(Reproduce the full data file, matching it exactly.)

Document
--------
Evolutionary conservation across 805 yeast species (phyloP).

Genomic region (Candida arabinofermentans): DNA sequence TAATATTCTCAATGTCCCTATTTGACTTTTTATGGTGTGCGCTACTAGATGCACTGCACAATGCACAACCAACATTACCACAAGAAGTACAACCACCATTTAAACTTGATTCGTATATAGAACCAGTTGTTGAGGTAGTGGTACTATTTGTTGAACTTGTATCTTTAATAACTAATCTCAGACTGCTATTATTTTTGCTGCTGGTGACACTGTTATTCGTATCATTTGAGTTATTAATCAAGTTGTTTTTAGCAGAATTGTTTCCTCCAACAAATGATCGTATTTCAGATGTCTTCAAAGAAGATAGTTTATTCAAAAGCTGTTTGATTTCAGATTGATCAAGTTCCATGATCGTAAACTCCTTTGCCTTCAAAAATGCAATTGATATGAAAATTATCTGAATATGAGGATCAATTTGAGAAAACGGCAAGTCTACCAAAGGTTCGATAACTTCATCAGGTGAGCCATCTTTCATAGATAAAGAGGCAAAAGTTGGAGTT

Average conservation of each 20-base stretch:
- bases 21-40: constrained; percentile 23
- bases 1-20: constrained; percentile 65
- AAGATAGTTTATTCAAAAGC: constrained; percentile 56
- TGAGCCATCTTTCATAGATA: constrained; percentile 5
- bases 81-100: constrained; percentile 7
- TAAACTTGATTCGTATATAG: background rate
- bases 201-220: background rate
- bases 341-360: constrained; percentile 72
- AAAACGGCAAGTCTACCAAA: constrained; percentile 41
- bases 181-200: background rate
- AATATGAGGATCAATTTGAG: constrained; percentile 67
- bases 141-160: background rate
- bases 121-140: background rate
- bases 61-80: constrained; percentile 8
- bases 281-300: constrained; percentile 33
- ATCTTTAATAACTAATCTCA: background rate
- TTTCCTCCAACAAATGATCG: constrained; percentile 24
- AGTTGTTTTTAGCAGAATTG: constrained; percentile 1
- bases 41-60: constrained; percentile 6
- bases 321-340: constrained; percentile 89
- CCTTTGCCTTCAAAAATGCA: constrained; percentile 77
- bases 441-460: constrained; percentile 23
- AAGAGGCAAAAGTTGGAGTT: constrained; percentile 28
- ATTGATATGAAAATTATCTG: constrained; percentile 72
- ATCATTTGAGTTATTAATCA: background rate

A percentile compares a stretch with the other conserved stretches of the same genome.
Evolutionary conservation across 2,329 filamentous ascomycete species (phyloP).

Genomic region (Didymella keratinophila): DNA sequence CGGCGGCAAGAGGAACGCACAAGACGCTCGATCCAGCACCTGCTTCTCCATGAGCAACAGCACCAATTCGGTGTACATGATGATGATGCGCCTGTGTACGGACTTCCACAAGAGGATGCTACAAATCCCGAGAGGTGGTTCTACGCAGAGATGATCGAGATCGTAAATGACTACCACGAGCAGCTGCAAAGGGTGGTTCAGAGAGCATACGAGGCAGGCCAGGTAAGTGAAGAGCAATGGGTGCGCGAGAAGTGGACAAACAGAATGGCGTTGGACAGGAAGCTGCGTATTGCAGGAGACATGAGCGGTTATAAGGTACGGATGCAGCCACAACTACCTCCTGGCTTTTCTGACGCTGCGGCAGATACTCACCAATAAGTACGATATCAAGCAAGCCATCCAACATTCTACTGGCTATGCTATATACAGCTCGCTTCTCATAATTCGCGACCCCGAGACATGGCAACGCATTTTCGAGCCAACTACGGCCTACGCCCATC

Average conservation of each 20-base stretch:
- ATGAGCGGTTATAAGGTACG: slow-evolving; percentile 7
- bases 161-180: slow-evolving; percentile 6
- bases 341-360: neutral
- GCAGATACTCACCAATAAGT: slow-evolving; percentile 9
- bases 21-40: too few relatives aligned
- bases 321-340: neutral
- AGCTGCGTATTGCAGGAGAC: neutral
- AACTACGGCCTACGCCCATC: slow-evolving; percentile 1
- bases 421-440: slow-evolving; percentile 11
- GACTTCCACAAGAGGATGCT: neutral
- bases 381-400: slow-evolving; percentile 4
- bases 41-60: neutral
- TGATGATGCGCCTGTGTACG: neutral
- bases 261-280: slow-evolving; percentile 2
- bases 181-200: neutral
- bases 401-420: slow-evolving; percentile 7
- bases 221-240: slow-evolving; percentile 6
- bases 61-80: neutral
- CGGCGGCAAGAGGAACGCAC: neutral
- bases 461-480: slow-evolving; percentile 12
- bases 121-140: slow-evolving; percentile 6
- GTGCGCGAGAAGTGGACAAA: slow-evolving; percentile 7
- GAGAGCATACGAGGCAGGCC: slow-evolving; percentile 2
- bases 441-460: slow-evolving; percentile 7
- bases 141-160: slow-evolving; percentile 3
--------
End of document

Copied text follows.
Evolutionary conservation across 805 yeast species (phyloP).

Genomic region (Candida arabinofermentans): DNA sequence TAATATTCTCAATGTCCCTATTTGACTTTTTATGGTGTGCGCTACTAGATGCACTGCACAATGCACAACCAACATTACCACAAGAAGTACAACCACCATTTAAACTTGATTCGTATATAGAACCAGTTGTTGAGGTAGTGGTACTATTTGTTGAACTTGTATCTTTAATAACTAATCTCAGACTGCTATTATTTTTGCTGCTGGTGACACTGTTATTCGTATCATTTGAGTTATTAATCAAGTTGTTTTTAGCAGAATTGTTTCCTCCAACAAATGATCGTATTTCAGATGTCTTCAAAGAAGATAGTTTATTCAAAAGCTGTTTGATTTCAGATTGATCAAGTTCCATGATCGTAAACTCCTTTGCCTTCAAAAATGCAATTGATATGAAAATTATCTGAATATGAGGATCAATTTGAGAAAACGGCAAGTCTACCAAAGGTTCGATAACTTCATCAGGTGAGCCATCTTTCATAGATAAAGAGGCAAAAGTTGGAGTT

Average conservation of each 20-base stretch:
- bases 21-40: constrained; percentile 23
- bases 1-20: constrained; percentile 65
- AAGATAGTTTATTCAAAAGC: constrained; percentile 56
- TGAGCCATCTTTCATAGATA: constrained; percentile 5
- bases 81-100: constrained; percentile 7
- TAAACTTGATTCGTATATAG: background rate
- bases 201-220: background rate
- bases 341-360: constrained; percentile 72
- AAAACGGCAAGTCTACCAAA: constrained; percentile 41
- bases 181-200: background rate
- AATATGAGGATCAATTTGAG: constrained; percentile 67
- bases 141-160: background rate
- bases 121-140: background rate
- bases 61-80: constrained; percentile 8
- bases 281-300: constrained; percentile 33
- ATCTTTAATAACTAATCTCA: background rate
- TTTCCTCCAACAAATGATCG: constrained; percentile 24
- AGTTGTTTTTAGCAGAATTG: constrained; percentile 1
- bases 41-60: constrained; percentile 6
- bases 321-340: constrained; percentile 89
- CCTTTGCCTTCAAAAATGCA: constrained; percentile 77
- bases 441-460: constrained; percentile 23
- AAGAGGCAAAAGTTGGAGTT: constrained; percentile 28
- ATTGATATGAAAATTATCTG: constrained; percentile 72
- ATCATTTGAGTTATTAATCA: background rate

A percentile compares a stretch with the other conserved stretches of the same genome.
Evolutionary conservation across 2,329 filamentous ascomycete species (phyloP).

Genomic region (Didymella keratinophila): DNA sequence CGGCGGCAAGAGGAACGCACAAGACGCTCGATCCAGCACCTGCTTCTCCATGAGCAACAGCACCAATTCGGTGTACATGATGATGATGCGCCTGTGTACGGACTTCCACAAGAGGATGCTACAAATCCCGAGAGGTGGTTCTACGCAGAGATGATCGAGATCGTAAATGACTACCACGAGCAGCTGCAAAGGGTGGTTCAGAGAGCATACGAGGCAGGCCAGGTAAGTGAAGAGCAATGGGTGCGCGAGAAGTGGACAAACAGAATGGCGTTGGACAGGAAGCTGCGTATTGCAGGAGACATGAGCGGTTATAAGGTACGGATGCAGCCACAACTACCTCCTGGCTTTTCTGACGCTGCGGCAGATACTCACCAATAAGTACGATATCAAGCAAGCCATCCAACATTCTACTGGCTATGCTATATACAGCTCGCTTCTCATAATTCGCGACCCCGAGACATGGCAACGCATTTTCGAGCCAACTACGGCCTACGCCCATC

Average conservation of each 20-base stretch:
- ATGAGCGGTTATAAGGTACG: slow-evolving; percentile 7
- bases 161-180: slow-evolving; percentile 6
- bases 341-360: neutral
- GCAGATACTCACCAATAAGT: slow-evolving; percentile 9
- bases 21-40: too few relatives aligned
- bases 321-340: neutral
- AGCTGCGTATTGCAGGAGAC: neutral
- AACTACGGCCTACGCCCATC: slow-evolving; percentile 1
- bases 421-440: slow-evolving; percentile 11
- GACTTCCACAAGAGGATGCT: neutral
- bases 381-400: slow-evolving; percentile 4
- bases 41-60: neutral
- TGATGATGCGCCTGTGTACG: neutral
- bases 261-280: slow-evolving; percentile 2
- bases 181-200: neutral
- bases 401-420: slow-evolving; percentile 7
- bases 221-240: slow-evolving; percentile 6
- bases 61-80: neutral
- CGGCGGCAAGAGGAACGCAC: neutral
- bases 461-480: slow-evolving; percentile 12
- bases 121-140: slow-evolving; percentile 6
- GTGCGCGAGAAGTGGACAAA: slow-evolving; percentile 7
- GAGAGCATACGAGGCAGGCC: slow-evolving; percentile 2
- bases 441-460: slow-evolving; percentile 7
- bases 141-160: slow-evolving; percentile 3